The sculpture was eight feet tall, suspended from the ceiling by rays of light and metal. A jagged starburst of incredible complexity repeated in all its mirrored angles. All polished glass, mirror and metal with light gushing out from somewhere in its centre, the sculpture was remarkable. Looking at it, he could believe this precious, fragile thing was perfect. He hoped it would stay that way.
In the autumn of 1939, the Winged Victory was removed from her perch in the Louvre. On the night of September 3, she was packed in a specially made crate and was carried gently down the stairs, descending on to a wooden ramp and lifted into a truck. She sheltered the second world war in safety at the Château de Valency along with the Venus de Milo and Michelangelo’s Slaves, all of them waiting to shine again. If Winged Victory could survive the second world war, he thought, curling his hands into fists, this blooming abstract form of glass and light would survive this. Him.
The sculpture reminded him of a tall ship, a floating city seen a dream, like a thousand things and none of them, something enterally its own. An infinity of reflections bound in an installation room of an art gallery, filling the air with light so sharp it was almost a sound, a keen wail.
He was alone, and this was how this piece was meant to be seen, he was sure of it. You had to be alone in the room with nothing but the razor edges of the shape and the crowd of one’s reflection. He hadn’t moved for at least the last half-hour, could not take his eyes from it. Every movement ricocheted around the sculpture, like a bullet. He wanted the stillness of light and glass and metal to be uninterrupted as he looked at it, so he became stillness personified.
This was another critical part of the piece. The observer needed to be still as death. He was good at this; it was part of being a hunter. Or perhaps you needed to be dead, invisible as a ghost, to see it empty of any reflections at all. He smiled softly to himself, took a slow breath and prepared for motion, leaned a little deeper again the wall, feeling the hard, familiar comfort of the gun behind his shoulder. Even this smallest motion shattered around the sculpture, a simultaneous wave that suggested vertigo.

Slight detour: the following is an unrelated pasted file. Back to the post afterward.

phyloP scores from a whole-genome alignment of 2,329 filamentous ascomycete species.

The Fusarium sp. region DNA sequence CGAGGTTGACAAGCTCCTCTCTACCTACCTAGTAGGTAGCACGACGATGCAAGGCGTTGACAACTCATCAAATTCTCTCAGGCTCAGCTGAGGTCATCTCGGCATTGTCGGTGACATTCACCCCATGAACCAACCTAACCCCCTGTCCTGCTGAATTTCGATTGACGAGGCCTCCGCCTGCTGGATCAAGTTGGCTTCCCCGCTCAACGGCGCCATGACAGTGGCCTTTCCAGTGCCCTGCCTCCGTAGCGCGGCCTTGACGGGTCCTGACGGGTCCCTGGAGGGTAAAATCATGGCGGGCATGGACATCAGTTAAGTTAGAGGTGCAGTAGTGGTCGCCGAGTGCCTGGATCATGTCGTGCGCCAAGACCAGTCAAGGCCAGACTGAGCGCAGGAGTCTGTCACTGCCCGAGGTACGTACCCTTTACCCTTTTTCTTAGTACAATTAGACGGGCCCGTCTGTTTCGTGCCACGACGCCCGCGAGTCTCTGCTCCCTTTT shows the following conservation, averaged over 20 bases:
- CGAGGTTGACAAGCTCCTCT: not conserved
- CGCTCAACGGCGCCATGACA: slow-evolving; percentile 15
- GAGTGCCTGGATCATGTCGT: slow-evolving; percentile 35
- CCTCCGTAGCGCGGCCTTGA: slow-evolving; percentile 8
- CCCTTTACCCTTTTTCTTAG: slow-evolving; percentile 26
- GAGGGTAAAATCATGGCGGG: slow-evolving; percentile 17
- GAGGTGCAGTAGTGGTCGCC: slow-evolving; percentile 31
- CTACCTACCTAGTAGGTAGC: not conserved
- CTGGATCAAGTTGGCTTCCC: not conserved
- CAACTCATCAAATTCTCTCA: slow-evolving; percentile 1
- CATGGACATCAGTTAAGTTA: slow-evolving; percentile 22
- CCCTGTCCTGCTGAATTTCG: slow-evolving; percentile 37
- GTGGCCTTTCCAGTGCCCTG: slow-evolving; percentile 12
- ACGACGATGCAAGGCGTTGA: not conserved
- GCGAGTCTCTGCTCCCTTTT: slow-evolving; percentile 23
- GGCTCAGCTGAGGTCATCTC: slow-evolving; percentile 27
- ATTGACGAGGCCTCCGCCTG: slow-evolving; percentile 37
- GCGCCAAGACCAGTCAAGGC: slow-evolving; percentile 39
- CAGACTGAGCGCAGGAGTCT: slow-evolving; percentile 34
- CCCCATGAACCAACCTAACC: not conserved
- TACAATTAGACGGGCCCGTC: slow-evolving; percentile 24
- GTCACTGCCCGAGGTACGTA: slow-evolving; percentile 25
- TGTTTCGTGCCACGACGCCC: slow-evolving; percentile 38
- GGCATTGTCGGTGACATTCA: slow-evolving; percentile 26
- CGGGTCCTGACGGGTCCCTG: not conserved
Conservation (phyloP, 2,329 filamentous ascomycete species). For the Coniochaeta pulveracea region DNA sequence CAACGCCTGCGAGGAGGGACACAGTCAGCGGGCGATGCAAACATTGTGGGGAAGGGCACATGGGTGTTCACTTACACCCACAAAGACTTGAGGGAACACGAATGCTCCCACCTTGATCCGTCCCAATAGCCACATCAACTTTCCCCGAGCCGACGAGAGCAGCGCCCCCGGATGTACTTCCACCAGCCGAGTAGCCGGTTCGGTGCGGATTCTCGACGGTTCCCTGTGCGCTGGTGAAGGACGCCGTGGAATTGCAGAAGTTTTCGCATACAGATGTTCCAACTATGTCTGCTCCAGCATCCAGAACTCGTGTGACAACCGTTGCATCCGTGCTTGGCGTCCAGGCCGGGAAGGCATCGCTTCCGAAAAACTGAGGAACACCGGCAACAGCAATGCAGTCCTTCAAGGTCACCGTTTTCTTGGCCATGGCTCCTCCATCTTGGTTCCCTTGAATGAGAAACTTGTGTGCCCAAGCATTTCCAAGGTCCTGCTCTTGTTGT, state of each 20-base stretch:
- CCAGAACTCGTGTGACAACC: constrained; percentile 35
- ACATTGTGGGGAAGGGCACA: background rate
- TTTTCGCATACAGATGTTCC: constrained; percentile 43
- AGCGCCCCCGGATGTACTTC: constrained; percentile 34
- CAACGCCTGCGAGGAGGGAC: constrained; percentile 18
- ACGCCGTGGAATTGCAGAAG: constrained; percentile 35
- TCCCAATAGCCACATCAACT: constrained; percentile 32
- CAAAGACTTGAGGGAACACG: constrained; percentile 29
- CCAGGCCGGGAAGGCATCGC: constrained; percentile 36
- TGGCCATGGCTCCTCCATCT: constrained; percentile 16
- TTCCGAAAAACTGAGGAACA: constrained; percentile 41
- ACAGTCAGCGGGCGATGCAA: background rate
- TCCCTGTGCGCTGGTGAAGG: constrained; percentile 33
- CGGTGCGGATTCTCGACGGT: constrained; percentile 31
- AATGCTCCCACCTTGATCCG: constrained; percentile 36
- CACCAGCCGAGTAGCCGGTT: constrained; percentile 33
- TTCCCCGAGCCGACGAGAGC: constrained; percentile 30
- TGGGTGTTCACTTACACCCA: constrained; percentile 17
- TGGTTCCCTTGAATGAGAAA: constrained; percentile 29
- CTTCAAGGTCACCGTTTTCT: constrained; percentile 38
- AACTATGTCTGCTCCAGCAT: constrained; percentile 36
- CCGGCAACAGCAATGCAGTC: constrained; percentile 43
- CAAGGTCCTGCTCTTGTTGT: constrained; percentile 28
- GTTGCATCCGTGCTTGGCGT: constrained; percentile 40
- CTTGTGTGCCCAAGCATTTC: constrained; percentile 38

Ruby would love this, he thought, wondered if he would be able to bring her here after this was finished. If it would be safe enough.
Ruby Iowa, his drop of blood, his precious gem. The piece reminded him of her a little. He would like to watch her face when she saw it, her red hair cut to her chin and tucked behind her ear like a curtain in the quiet neighbourhood where he grew up.
Her attic bedroom was silver in pre-dawn light, and the house smelled of rain and wind. Ruby stood at the edge of her bad and he stood behind her, hands sliding under the hem of her shirt, lifting it off with a gentle brushing against her skin, she curled her fingers. He undid her jeans and pulled them down her legs, moving his hands along her calves, up her thighs, over her hips and stomach to her breasts. His forearms tight against her ribs, lifting and pressing her into him.
“Bed.” He said and she bent forward, clawed, knelt in the centre of white sheets, watching him undress, which he did with a clean heated efficacy, as though it were a drill that one day might save his life. There was an element of fixed resolve to their fucking. Both of them lean and hungry. He bit into her shoulders, and she worked against his body with a strong intensity. They began to sweat lightly, taking deeper rhythmic breaths in harmony. His stubble scraped her face, against her lips, and neck. She scratched into his skin, driving him into her. They were tied in a knot of pleasure, focused and serious and working hard. Every motion twisted with pain, power, slow hard drawing violence.
After, as they lay in the middle of the bed, their legs extended and tangled together, Ruby rested her had against his chest, and they breathed heavy and slow, fingers grazing damp skin.
“Stay here one second…”
Slipping out of the bed, tottering a little on tired and trembling legs Ruby walked over the old dresser near the stairs, bare feet making soft noises on the hardwood. She pulled open the top drawer, old wood moving with a bright squeal. He watched the slats of solid tight muscle that made up her back and shoulders, the neat diamonds of her calves as she moved thing around in the drawer. Without a word, she pulled on a loose-knit grey sweater that reminded him of chain male and when she turned around was holding an ancient camera in a tattered leather case.
Crawling back into the bed, she held the camera over him and focused it. She curled up alongside him, wool scratching at his ribs, and held the camera tightly overhead, turned it back on to them. He was amazed to feel his heart stutter, his breath catch. He had no idea how long it had been since he’d let anyone take his photo but he wanted her to have all of him forever.
They lay in the middle of the bed, their legs extended and tangled together again. She laughed softly as she took the photo and he could feel it vibrate slowly through her body into his. It made him smile. Out the window was a dark scene of willow trees against the sky slowly flooding with the dawn. Ruby looked up at him and smiled as the camera shutter closed with a black rattle, in her face was calm happiness.